Here's what happened:
- How Hillary went from 'untrustworthy' to the presumptive Democratic nominee
- Sanders going nowhere after winning four states
- Donald Trump celebrates Super Tuesday win at opulent club
- Marco Rubio's no good, terrible Super Tuesday could cost him his presidential campaign
- Ted Cruz wins in his home state of Texas
- Donald Trump and Hillary Clinton appear to be set for a big win, as first results come in
- Everything you need to know about Super Tuesday
- Ted Cruz implores voters to stay on board in Texas
- Georgia: Hillary Clinton (Democrat); Donald Trump (Republican)
- Vermont: Bernie Sanders (D); Trump (R)
- Virginia: Clinton (D); Trump (R)
- Alabama: Clinton (D); Trump (R)
- Massachusetts: Clinton (D); Trump (R)
- Oklahoma: Sanders (D); Ted Cruz (R)
- Tennessee: Clinton (D); Trump (R)
- Arkansas: Clinton (D); Trump (R)
- Colorado: Sanders (D)
- Minnesota: Sanders (D); Marco Rubio (R)
- Texas: Clinton (D); Cruz (R)
- Alaska: Republican winner not yet determined
- American Samoa: Clinton (D)
You will always shine in our hearts! https://t.co/MuMlzb56VX
A sweep or near-sweep by Donald Trump would make it close to impossible for any Republican rival to overtake him, barring a colossal bolt from the political blue. Much the same goes for Hillary Clinton in her straight fight with Bernie Sanders.
At the Public Bar and Eatery, voters cast 28 ballots. Bernie Sanders picked up 21 votes and Hillary Clinton six. One ballot was spoiled.
Republicans will vote in 11 states, with 595 delegates at stake.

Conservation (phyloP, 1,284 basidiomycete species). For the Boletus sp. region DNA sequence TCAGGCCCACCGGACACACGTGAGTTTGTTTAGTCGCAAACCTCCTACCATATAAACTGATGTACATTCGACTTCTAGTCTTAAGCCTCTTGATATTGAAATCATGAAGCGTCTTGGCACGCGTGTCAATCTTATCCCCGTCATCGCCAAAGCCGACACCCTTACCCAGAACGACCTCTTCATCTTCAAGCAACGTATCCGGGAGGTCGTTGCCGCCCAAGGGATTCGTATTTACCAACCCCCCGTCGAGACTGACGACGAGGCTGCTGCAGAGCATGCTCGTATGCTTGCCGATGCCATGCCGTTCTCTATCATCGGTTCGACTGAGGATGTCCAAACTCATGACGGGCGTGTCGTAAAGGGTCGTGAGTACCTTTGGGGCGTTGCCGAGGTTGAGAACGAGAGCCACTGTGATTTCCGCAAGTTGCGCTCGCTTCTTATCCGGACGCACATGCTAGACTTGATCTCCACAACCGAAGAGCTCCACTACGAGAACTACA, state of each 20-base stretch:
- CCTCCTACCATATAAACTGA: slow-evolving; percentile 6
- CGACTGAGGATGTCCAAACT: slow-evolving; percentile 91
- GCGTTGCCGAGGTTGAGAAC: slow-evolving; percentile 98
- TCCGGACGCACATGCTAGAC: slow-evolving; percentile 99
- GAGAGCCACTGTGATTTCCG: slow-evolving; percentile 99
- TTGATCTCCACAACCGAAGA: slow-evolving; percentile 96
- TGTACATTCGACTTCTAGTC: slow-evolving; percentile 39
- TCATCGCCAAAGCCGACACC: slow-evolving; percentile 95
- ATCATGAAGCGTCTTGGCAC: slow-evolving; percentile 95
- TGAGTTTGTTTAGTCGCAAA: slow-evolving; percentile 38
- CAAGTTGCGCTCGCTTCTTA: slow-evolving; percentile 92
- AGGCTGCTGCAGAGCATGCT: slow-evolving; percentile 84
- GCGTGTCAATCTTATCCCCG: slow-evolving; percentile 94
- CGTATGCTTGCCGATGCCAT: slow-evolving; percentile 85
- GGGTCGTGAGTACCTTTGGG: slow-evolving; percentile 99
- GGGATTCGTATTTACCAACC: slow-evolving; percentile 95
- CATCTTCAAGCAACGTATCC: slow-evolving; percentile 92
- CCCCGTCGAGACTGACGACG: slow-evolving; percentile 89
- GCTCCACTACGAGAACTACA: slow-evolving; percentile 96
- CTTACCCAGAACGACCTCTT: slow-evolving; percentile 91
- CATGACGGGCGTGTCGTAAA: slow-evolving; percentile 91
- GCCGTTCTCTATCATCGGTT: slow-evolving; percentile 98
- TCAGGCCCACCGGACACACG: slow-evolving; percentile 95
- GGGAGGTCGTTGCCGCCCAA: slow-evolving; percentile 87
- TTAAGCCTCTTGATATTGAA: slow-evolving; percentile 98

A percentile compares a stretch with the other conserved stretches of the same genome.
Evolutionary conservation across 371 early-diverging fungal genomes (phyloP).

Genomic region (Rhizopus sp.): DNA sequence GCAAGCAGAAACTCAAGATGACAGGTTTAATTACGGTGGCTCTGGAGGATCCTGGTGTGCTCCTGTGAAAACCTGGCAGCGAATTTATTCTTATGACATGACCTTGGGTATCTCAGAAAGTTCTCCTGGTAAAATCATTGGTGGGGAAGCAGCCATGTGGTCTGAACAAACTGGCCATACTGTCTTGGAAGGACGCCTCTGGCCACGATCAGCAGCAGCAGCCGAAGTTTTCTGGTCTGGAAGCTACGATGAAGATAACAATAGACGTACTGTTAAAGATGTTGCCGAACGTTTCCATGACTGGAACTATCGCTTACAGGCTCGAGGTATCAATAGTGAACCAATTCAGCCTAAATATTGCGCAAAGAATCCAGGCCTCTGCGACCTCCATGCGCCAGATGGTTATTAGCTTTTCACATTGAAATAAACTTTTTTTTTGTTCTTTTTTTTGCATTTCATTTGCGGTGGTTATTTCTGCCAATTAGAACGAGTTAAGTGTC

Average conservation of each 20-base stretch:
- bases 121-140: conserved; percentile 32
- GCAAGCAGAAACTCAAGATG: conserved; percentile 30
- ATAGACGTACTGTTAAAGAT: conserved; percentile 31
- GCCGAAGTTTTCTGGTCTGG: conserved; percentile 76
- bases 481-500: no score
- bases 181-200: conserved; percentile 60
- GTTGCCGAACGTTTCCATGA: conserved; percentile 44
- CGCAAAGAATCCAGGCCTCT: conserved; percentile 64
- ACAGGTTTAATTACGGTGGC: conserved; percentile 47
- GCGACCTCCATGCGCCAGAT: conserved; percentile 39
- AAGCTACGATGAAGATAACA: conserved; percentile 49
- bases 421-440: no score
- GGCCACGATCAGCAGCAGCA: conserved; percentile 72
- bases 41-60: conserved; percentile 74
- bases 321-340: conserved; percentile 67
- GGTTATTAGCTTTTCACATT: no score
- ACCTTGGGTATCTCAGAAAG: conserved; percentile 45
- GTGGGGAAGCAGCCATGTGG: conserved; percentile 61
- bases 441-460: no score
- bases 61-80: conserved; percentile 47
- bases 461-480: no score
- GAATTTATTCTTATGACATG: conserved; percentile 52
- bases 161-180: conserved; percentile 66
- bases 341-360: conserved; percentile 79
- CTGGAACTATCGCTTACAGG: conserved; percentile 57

Mr Sanders said that if voter turn-out is high “we are going to do well. If not, we're probably going to be struggling.”
“This is a campaign that is going to the Philadelphia convention in July,” he added.
The Senator is lagging his rival Hillary Clinton in the race, but a new poll by CNN today found that either of the Democrats could easily swipe Donald Trump the top.
Mr Sanders displayed a good sense of humour to the press on Tuesday morning, joking that “Bernie Sanders here in Vermont got at least one vote. I was working on my wife,” referring to Jane. “We're feeling pretty good.”
Mr Ryan, who said he had tried not to speak about the debate before, made the comment as voters in 11 states head to the polls on Super Tuesday.
Mr Ryan said the GOP is the "party of President Abraham Lincoln" and "this party does not prey on people's prejudices," as reported by the AP.
He lambasted the current discourse in the GOP and said it was time to get back to focusing on how Republicans would solve the nation's problems.
Mr Ryan was the GOP vice presidential nominee in 2012.
According to Politico, Farrakhan said that Trump “is the only member who has stood in front of the Jewish community and said 'I don’t want your money.'"
“Not that I’m for Mr Trump,” the minister said, stopping short of endorsing him, “but I like what I’m looking at.”
(Photo via Allison Shelley/Getty)
The Union Leader publisher Joseph W. McQuaid wrote in an editorial that Mr Christie, who dropped out of the race a week after New Hampshire and endorsed his rival, failed to "stand up to the bully".
"Watching Christie kiss the Donald’s ring this weekend — and make excuses for the man Christie himself had said was unfit for the presidency — demonstrated how wrong we were," he wrote.
Now the US Secret Service is investigating ... itself.
"We are investigating the matter fully to find out what our employee did and what the other person did," Kevin Dye told Reuters.
Time magazine photographer Christopher Morris was thrown by an agent to the floor and Mr Morris kicked the agent from the floor.
In a statement published in Time, Morris said he had covered the White House for nine years without altercations with the Secret Service.
"The rules at Trump events are significantly stricter than other campaigns and make it very difficult to work as a photographer, as many others have pointed out before me," Mr Morris said. "I regret my role in the confrontation, but the agent's response was disproportionate and unnecessarily violent."
The confrontation does little to assure Mr Trump's voters that he is not encouraging physical confrontation at his rallies.